efficiency of irrigation systems, channel structure and erosion in the lower watershed, water quality
within the watershed, and water storage needs and opportunities. A brief question and answer period
followed this presentation.
Popo Agie Watershed Planning - Jeri Trebelcock, Popo Agie Conservation District
Jeri Trebelcock, District Coordinator with the Popo Agie Conservation District, discussed the
geographic area in which the district had responsibility, including three tributaries of the Popo Agie
River (Middle Fork, North Fork and Little Popo Agie) and more than 500,000 acres. Jeri noted that
there were 20 members on the district's steering committee, and that the group was advised by
Technical Advisory Groups (TAGs). Jeri continued her presentation by going through the current
efforts of the conservation district, including ongoing water quality and quantity investigations.
Also discussed was the potential for flooding within the Lander city limits and what measures could
be taken to minimize the risks to the city. A brief question and answer period followed Jeri's
Fisheries of the Wind River - Joe Deromedi, Wyoming Game & Fish Department
Joe Deromedi, with the Wyoming Game & Fish Department, discussed the management of the Wind
River fisheries, which included 1111 streams and 883 lakes. Currently, efforts were being directed
at 10 salmonid species, 10 cool or warm water sport fish species and 17 non-game fish species. Joe
continued by briefly describing sampling methodologies, including: electrofishing, gill netting,
seining, via sonar, and/or angler surveys. It was noted that five basic management concepts were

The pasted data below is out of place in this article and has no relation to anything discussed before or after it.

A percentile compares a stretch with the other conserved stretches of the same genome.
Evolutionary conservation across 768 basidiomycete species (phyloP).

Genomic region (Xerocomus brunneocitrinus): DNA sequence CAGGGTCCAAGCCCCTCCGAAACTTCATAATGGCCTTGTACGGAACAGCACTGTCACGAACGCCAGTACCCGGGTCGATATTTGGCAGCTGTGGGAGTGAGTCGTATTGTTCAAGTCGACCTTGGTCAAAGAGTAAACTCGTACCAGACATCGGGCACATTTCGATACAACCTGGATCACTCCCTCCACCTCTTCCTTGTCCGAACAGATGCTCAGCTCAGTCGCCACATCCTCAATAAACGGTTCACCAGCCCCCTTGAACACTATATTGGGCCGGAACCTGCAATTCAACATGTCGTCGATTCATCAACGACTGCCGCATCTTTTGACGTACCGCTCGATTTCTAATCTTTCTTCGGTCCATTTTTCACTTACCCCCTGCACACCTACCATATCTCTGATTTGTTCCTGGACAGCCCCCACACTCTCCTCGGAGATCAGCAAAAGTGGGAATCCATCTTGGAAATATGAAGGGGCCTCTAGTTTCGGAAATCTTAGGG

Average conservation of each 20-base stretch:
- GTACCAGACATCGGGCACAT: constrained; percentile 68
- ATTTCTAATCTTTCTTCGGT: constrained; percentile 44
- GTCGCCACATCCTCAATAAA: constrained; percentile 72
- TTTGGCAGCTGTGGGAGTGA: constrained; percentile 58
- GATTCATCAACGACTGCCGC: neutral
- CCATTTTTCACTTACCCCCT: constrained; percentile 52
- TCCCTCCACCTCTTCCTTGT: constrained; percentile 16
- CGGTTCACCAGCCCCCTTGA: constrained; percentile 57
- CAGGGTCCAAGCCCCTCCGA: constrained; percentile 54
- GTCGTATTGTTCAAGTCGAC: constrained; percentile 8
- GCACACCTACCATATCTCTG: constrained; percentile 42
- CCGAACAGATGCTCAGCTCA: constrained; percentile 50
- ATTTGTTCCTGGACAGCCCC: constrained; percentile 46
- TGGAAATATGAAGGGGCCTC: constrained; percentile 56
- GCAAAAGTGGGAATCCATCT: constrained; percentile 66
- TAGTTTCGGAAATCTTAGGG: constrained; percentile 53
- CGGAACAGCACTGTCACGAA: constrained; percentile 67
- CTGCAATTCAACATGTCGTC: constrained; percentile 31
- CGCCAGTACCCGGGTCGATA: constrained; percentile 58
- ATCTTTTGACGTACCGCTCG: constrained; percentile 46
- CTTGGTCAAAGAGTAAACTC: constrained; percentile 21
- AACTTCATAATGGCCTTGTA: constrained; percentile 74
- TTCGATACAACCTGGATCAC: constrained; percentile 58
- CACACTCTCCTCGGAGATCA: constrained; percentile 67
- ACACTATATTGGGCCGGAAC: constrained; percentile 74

employed by the agency, including: catchable, basic yield, trophy, wild and unique. Joe detailed
each of these philosophies and the reasons that such might be employed in a particular area.
Joe then stressed why fisheries were important to Wyoming, by showing examples of the number of
fishing licenses, the number of angler days available, and the amount of revenue generated
(commercial importance, etc). The biological impacts were then discussed as well. Joe concluded
his presentation by detailing the agencies' priorities in the basin, including native fish, important
waters, whirling disease, aquatic nuisances, access issues, and habitat concerns. Specific examples of
progress within the basin relative to these priorities were then discussed.
In summary, it was noted that the Wyoming Game & Fish were: (1) increasing efforts to maintain
native fish communities; (2) taking steps to prevent spreading of disease and introduction of aquatic
nuisances; (3) placing more emphasis on long term habitat projects rather than short term projects;
and (4) looking for access to quality fishing areas.
Public Comment Period
The floor was then opened for comments from the public in attendance. There were no comments
from the group.
The meeting was adjourned at 5:30 p.m.